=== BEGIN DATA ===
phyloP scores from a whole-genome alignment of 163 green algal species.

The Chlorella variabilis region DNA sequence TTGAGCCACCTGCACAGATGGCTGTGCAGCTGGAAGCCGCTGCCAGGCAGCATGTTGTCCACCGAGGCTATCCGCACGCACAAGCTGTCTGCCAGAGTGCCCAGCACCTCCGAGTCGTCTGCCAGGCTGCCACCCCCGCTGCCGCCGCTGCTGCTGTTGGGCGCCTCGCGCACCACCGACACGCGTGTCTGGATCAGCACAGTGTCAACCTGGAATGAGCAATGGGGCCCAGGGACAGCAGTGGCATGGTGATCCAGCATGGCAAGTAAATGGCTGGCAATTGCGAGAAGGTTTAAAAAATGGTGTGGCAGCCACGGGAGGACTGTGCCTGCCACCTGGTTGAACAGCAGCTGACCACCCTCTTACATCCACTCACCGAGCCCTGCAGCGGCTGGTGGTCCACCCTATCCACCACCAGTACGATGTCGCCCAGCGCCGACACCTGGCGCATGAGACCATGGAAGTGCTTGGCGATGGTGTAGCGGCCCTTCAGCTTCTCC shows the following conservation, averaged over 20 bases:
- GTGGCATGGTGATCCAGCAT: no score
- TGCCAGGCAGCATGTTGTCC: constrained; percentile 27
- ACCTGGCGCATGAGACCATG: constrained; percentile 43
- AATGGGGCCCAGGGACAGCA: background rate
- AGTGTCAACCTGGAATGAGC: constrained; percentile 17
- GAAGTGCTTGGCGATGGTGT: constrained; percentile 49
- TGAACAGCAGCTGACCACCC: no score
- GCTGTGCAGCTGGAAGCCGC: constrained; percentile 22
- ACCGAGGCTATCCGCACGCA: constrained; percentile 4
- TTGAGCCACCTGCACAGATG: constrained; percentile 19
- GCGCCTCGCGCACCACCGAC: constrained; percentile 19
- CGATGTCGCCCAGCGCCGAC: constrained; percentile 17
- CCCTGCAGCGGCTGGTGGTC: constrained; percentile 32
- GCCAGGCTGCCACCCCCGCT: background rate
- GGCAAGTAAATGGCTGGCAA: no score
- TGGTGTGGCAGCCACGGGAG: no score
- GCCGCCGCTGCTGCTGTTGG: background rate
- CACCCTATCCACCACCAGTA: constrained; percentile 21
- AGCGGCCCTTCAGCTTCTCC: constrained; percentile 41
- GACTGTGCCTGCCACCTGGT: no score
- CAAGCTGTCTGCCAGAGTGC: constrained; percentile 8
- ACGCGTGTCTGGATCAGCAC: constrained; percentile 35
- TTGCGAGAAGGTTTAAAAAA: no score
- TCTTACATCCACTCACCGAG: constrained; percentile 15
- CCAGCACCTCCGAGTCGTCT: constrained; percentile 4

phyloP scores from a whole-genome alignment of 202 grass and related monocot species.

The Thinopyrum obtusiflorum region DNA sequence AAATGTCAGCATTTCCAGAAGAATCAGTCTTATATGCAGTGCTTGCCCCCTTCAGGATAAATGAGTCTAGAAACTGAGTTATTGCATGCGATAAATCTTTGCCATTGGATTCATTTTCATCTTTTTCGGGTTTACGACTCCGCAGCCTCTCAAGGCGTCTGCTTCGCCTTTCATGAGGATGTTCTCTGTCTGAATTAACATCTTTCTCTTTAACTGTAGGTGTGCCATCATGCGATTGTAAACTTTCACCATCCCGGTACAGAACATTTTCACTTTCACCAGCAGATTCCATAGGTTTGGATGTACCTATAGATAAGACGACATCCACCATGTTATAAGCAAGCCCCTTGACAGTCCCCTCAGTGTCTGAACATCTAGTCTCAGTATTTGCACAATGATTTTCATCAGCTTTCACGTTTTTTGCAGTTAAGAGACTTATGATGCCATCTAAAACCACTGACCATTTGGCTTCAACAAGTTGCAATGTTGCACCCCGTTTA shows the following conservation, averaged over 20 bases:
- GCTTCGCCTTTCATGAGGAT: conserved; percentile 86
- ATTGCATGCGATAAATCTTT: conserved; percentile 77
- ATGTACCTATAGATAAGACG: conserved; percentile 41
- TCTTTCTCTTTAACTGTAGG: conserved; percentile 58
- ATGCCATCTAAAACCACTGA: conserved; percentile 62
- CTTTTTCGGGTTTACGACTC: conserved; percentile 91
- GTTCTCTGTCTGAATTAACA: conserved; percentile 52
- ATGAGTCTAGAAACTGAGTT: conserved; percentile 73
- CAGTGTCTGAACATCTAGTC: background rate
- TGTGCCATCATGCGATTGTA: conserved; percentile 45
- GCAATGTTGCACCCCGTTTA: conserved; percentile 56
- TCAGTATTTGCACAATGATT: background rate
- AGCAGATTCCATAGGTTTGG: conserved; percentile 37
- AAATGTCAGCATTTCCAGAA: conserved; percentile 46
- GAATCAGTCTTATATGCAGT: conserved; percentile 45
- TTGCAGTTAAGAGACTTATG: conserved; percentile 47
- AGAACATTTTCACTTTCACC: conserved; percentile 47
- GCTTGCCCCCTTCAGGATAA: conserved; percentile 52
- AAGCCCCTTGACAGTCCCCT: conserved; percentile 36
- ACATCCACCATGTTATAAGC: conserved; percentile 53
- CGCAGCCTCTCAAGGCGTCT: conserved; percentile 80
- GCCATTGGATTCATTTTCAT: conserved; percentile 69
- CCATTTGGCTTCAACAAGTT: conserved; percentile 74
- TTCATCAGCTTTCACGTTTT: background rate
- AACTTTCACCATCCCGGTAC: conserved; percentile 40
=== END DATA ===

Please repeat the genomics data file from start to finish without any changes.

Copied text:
phyloP scores from a whole-genome alignment of 163 green algal species.

The Chlorella variabilis region DNA sequence TTGAGCCACCTGCACAGATGGCTGTGCAGCTGGAAGCCGCTGCCAGGCAGCATGTTGTCCACCGAGGCTATCCGCACGCACAAGCTGTCTGCCAGAGTGCCCAGCACCTCCGAGTCGTCTGCCAGGCTGCCACCCCCGCTGCCGCCGCTGCTGCTGTTGGGCGCCTCGCGCACCACCGACACGCGTGTCTGGATCAGCACAGTGTCAACCTGGAATGAGCAATGGGGCCCAGGGACAGCAGTGGCATGGTGATCCAGCATGGCAAGTAAATGGCTGGCAATTGCGAGAAGGTTTAAAAAATGGTGTGGCAGCCACGGGAGGACTGTGCCTGCCACCTGGTTGAACAGCAGCTGACCACCCTCTTACATCCACTCACCGAGCCCTGCAGCGGCTGGTGGTCCACCCTATCCACCACCAGTACGATGTCGCCCAGCGCCGACACCTGGCGCATGAGACCATGGAAGTGCTTGGCGATGGTGTAGCGGCCCTTCAGCTTCTCC shows the following conservation, averaged over 20 bases:
- GTGGCATGGTGATCCAGCAT: no score
- TGCCAGGCAGCATGTTGTCC: constrained; percentile 27
- ACCTGGCGCATGAGACCATG: constrained; percentile 43
- AATGGGGCCCAGGGACAGCA: background rate
- AGTGTCAACCTGGAATGAGC: constrained; percentile 17
- GAAGTGCTTGGCGATGGTGT: constrained; percentile 49
- TGAACAGCAGCTGACCACCC: no score
- GCTGTGCAGCTGGAAGCCGC: constrained; percentile 22
- ACCGAGGCTATCCGCACGCA: constrained; percentile 4
- TTGAGCCACCTGCACAGATG: constrained; percentile 19
- GCGCCTCGCGCACCACCGAC: constrained; percentile 19
- CGATGTCGCCCAGCGCCGAC: constrained; percentile 17
- CCCTGCAGCGGCTGGTGGTC: constrained; percentile 32
- GCCAGGCTGCCACCCCCGCT: background rate
- GGCAAGTAAATGGCTGGCAA: no score
- TGGTGTGGCAGCCACGGGAG: no score
- GCCGCCGCTGCTGCTGTTGG: background rate
- CACCCTATCCACCACCAGTA: constrained; percentile 21
- AGCGGCCCTTCAGCTTCTCC: constrained; percentile 41
- GACTGTGCCTGCCACCTGGT: no score
- CAAGCTGTCTGCCAGAGTGC: constrained; percentile 8
- ACGCGTGTCTGGATCAGCAC: constrained; percentile 35
- TTGCGAGAAGGTTTAAAAAA: no score
- TCTTACATCCACTCACCGAG: constrained; percentile 15
- CCAGCACCTCCGAGTCGTCT: constrained; percentile 4

phyloP scores from a whole-genome alignment of 202 grass and related monocot species.

The Thinopyrum obtusiflorum region DNA sequence AAATGTCAGCATTTCCAGAAGAATCAGTCTTATATGCAGTGCTTGCCCCCTTCAGGATAAATGAGTCTAGAAACTGAGTTATTGCATGCGATAAATCTTTGCCATTGGATTCATTTTCATCTTTTTCGGGTTTACGACTCCGCAGCCTCTCAAGGCGTCTGCTTCGCCTTTCATGAGGATGTTCTCTGTCTGAATTAACATCTTTCTCTTTAACTGTAGGTGTGCCATCATGCGATTGTAAACTTTCACCATCCCGGTACAGAACATTTTCACTTTCACCAGCAGATTCCATAGGTTTGGATGTACCTATAGATAAGACGACATCCACCATGTTATAAGCAAGCCCCTTGACAGTCCCCTCAGTGTCTGAACATCTAGTCTCAGTATTTGCACAATGATTTTCATCAGCTTTCACGTTTTTTGCAGTTAAGAGACTTATGATGCCATCTAAAACCACTGACCATTTGGCTTCAACAAGTTGCAATGTTGCACCCCGTTTA shows the following conservation, averaged over 20 bases:
- GCTTCGCCTTTCATGAGGAT: conserved; percentile 86
- ATTGCATGCGATAAATCTTT: conserved; percentile 77
- ATGTACCTATAGATAAGACG: conserved; percentile 41
- TCTTTCTCTTTAACTGTAGG: conserved; percentile 58
- ATGCCATCTAAAACCACTGA: conserved; percentile 62
- CTTTTTCGGGTTTACGACTC: conserved; percentile 91
- GTTCTCTGTCTGAATTAACA: conserved; percentile 52
- ATGAGTCTAGAAACTGAGTT: conserved; percentile 73
- CAGTGTCTGAACATCTAGTC: background rate
- TGTGCCATCATGCGATTGTA: conserved; percentile 45
- GCAATGTTGCACCCCGTTTA: conserved; percentile 56
- TCAGTATTTGCACAATGATT: background rate
- AGCAGATTCCATAGGTTTGG: conserved; percentile 37
- AAATGTCAGCATTTCCAGAA: conserved; percentile 46
- GAATCAGTCTTATATGCAGT: conserved; percentile 45
- TTGCAGTTAAGAGACTTATG: conserved; percentile 47
- AGAACATTTTCACTTTCACC: conserved; percentile 47
- GCTTGCCCCCTTCAGGATAA: conserved; percentile 52
- AAGCCCCTTGACAGTCCCCT: conserved; percentile 36
- ACATCCACCATGTTATAAGC: conserved; percentile 53
- CGCAGCCTCTCAAGGCGTCT: conserved; percentile 80
- GCCATTGGATTCATTTTCAT: conserved; percentile 69
- CCATTTGGCTTCAACAAGTT: conserved; percentile 74
- TTCATCAGCTTTCACGTTTT: background rate
- AACTTTCACCATCCCGGTAC: conserved; percentile 40